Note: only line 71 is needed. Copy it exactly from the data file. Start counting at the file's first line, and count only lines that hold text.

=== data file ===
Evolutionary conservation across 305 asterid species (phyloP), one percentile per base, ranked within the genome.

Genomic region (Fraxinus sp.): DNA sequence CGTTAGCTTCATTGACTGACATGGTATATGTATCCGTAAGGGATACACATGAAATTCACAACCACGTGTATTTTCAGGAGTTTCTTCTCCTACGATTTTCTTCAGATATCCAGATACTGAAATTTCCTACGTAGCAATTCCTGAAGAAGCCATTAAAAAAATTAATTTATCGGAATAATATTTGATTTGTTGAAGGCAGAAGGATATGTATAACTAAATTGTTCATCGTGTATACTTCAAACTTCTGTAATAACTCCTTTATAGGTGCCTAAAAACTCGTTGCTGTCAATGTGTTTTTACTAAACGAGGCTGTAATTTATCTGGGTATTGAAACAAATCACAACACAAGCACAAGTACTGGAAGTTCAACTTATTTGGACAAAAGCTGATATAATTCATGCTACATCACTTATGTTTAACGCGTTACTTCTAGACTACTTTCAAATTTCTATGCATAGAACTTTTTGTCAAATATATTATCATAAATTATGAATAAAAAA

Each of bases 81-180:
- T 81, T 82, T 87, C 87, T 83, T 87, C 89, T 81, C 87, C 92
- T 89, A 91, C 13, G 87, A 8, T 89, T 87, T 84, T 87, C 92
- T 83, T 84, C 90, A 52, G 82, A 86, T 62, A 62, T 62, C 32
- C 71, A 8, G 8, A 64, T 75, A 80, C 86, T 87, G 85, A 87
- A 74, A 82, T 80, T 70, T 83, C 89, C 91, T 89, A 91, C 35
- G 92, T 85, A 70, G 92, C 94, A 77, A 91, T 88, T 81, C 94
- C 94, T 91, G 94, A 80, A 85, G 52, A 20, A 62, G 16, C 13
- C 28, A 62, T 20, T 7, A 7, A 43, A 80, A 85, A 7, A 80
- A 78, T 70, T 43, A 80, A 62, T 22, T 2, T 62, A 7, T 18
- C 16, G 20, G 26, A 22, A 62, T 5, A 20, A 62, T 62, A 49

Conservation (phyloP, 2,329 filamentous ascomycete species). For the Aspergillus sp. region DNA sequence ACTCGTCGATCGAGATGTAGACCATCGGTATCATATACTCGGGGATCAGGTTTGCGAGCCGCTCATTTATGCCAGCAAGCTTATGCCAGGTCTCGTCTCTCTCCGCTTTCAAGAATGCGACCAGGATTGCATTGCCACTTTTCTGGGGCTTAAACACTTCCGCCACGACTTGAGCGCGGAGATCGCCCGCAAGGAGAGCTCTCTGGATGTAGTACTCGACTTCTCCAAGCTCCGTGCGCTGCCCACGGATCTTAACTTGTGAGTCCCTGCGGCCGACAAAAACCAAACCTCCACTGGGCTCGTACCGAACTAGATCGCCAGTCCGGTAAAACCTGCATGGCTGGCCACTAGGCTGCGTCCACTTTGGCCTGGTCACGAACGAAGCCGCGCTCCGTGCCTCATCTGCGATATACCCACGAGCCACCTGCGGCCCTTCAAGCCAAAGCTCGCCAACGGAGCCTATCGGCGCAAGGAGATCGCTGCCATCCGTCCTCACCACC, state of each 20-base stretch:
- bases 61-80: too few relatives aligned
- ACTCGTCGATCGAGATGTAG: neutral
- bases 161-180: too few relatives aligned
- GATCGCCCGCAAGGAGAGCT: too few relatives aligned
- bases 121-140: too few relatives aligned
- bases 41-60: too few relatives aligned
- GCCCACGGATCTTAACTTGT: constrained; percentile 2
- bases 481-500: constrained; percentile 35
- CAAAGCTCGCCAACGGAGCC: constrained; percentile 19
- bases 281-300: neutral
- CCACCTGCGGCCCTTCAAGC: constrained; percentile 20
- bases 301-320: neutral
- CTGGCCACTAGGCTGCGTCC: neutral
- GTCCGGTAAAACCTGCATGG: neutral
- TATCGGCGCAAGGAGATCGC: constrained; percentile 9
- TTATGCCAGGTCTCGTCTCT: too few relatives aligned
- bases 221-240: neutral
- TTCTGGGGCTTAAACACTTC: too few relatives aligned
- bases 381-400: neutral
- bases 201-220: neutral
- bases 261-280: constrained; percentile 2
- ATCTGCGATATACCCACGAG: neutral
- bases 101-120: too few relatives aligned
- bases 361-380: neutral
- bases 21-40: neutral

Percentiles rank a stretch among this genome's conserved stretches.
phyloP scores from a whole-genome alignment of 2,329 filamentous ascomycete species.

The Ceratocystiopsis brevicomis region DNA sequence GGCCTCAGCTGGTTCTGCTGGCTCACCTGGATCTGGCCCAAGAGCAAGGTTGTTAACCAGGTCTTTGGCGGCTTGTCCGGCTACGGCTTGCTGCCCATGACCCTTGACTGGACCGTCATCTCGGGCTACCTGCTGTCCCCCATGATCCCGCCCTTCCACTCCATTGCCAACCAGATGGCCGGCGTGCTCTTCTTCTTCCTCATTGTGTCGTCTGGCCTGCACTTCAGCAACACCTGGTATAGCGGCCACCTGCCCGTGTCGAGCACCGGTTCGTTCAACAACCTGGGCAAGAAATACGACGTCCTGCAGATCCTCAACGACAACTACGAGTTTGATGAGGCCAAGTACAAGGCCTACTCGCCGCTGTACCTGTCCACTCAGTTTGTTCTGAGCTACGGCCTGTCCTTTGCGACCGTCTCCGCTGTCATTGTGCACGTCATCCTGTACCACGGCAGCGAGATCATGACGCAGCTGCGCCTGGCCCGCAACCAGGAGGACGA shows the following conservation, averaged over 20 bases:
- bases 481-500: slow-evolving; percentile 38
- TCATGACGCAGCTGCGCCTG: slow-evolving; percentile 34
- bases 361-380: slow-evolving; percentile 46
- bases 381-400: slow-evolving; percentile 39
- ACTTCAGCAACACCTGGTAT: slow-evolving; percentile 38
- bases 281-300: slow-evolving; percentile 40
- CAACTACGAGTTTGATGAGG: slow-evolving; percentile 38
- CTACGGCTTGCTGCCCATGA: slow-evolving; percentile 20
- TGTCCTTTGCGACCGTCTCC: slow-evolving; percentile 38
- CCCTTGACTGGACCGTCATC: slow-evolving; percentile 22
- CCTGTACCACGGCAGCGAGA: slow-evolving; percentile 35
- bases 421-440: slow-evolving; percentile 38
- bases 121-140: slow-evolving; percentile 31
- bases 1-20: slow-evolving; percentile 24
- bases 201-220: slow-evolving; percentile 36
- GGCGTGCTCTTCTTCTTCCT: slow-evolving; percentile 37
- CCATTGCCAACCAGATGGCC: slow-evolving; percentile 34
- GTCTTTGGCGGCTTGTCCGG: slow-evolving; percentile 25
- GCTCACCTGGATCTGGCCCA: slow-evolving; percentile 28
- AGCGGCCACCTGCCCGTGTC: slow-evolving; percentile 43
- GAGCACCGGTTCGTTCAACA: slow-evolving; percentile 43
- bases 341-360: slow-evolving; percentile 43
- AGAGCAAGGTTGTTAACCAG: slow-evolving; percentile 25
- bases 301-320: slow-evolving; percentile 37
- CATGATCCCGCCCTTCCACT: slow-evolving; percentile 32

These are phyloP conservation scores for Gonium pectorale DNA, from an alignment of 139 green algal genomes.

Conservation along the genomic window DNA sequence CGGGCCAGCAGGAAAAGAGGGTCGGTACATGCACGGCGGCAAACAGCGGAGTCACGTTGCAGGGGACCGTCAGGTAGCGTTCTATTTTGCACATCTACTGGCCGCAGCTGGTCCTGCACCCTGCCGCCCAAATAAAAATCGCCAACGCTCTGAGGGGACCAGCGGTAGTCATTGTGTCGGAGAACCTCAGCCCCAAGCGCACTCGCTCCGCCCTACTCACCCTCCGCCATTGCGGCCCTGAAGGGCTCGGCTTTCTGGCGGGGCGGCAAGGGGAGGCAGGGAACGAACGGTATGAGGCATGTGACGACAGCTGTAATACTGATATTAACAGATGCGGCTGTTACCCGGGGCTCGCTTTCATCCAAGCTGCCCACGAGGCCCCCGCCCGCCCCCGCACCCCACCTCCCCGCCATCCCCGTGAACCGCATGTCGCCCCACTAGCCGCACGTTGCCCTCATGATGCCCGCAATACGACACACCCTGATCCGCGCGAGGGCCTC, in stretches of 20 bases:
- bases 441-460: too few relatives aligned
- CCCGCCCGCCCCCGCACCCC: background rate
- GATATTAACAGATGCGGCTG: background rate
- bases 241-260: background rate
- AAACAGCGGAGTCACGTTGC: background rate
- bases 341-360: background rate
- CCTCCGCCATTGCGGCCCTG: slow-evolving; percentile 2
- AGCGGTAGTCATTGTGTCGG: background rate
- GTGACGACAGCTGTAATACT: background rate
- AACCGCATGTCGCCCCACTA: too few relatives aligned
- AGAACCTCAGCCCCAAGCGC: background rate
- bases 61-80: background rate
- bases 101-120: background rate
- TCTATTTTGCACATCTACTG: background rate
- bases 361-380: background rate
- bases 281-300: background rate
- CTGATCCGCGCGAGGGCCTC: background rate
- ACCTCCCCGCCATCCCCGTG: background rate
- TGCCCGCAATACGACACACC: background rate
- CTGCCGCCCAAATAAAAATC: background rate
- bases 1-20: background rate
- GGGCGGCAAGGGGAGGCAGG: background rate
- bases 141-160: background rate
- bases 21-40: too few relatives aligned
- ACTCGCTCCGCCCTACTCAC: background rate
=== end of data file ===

- CCCGCCCGCCCCCGCACCCC: background rate